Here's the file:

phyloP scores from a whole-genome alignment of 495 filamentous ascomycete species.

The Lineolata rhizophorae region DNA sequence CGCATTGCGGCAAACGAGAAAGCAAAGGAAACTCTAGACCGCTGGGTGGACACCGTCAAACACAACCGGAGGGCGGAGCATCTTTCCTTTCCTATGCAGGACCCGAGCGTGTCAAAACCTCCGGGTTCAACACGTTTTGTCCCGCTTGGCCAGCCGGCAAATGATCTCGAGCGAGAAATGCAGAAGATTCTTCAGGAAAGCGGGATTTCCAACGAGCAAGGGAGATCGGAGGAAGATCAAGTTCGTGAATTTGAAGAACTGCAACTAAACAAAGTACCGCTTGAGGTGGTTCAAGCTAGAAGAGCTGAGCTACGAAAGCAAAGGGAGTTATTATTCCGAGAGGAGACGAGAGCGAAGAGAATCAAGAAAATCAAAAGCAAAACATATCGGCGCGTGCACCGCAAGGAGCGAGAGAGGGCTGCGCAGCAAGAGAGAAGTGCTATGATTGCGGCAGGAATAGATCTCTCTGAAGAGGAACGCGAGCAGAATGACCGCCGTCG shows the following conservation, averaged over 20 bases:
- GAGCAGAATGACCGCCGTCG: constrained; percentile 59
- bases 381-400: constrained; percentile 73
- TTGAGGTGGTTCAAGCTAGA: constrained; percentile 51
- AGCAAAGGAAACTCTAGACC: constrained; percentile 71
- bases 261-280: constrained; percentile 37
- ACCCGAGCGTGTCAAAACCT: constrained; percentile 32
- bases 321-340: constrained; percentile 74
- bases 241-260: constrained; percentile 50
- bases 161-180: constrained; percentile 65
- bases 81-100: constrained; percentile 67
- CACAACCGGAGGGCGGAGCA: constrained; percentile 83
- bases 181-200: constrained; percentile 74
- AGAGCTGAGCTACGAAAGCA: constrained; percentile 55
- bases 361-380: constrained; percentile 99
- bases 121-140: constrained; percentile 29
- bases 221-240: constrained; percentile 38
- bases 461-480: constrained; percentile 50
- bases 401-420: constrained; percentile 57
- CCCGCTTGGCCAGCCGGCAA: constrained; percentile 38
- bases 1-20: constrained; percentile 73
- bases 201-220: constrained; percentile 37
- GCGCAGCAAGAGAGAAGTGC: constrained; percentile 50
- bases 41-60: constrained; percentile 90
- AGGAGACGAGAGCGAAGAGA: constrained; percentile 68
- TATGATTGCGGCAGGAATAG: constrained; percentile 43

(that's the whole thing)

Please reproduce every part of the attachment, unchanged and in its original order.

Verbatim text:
phyloP scores from a whole-genome alignment of 495 filamentous ascomycete species.

The Lineolata rhizophorae region DNA sequence CGCATTGCGGCAAACGAGAAAGCAAAGGAAACTCTAGACCGCTGGGTGGACACCGTCAAACACAACCGGAGGGCGGAGCATCTTTCCTTTCCTATGCAGGACCCGAGCGTGTCAAAACCTCCGGGTTCAACACGTTTTGTCCCGCTTGGCCAGCCGGCAAATGATCTCGAGCGAGAAATGCAGAAGATTCTTCAGGAAAGCGGGATTTCCAACGAGCAAGGGAGATCGGAGGAAGATCAAGTTCGTGAATTTGAAGAACTGCAACTAAACAAAGTACCGCTTGAGGTGGTTCAAGCTAGAAGAGCTGAGCTACGAAAGCAAAGGGAGTTATTATTCCGAGAGGAGACGAGAGCGAAGAGAATCAAGAAAATCAAAAGCAAAACATATCGGCGCGTGCACCGCAAGGAGCGAGAGAGGGCTGCGCAGCAAGAGAGAAGTGCTATGATTGCGGCAGGAATAGATCTCTCTGAAGAGGAACGCGAGCAGAATGACCGCCGTCG shows the following conservation, averaged over 20 bases:
- GAGCAGAATGACCGCCGTCG: constrained; percentile 59
- bases 381-400: constrained; percentile 73
- TTGAGGTGGTTCAAGCTAGA: constrained; percentile 51
- AGCAAAGGAAACTCTAGACC: constrained; percentile 71
- bases 261-280: constrained; percentile 37
- ACCCGAGCGTGTCAAAACCT: constrained; percentile 32
- bases 321-340: constrained; percentile 74
- bases 241-260: constrained; percentile 50
- bases 161-180: constrained; percentile 65
- bases 81-100: constrained; percentile 67
- CACAACCGGAGGGCGGAGCA: constrained; percentile 83
- bases 181-200: constrained; percentile 74
- AGAGCTGAGCTACGAAAGCA: constrained; percentile 55
- bases 361-380: constrained; percentile 99
- bases 121-140: constrained; percentile 29
- bases 221-240: constrained; percentile 38
- bases 461-480: constrained; percentile 50
- bases 401-420: constrained; percentile 57
- CCCGCTTGGCCAGCCGGCAA: constrained; percentile 38
- bases 1-20: constrained; percentile 73
- bases 201-220: constrained; percentile 37
- GCGCAGCAAGAGAGAAGTGC: constrained; percentile 50
- bases 41-60: constrained; percentile 90
- AGGAGACGAGAGCGAAGAGA: constrained; percentile 68
- TATGATTGCGGCAGGAATAG: constrained; percentile 43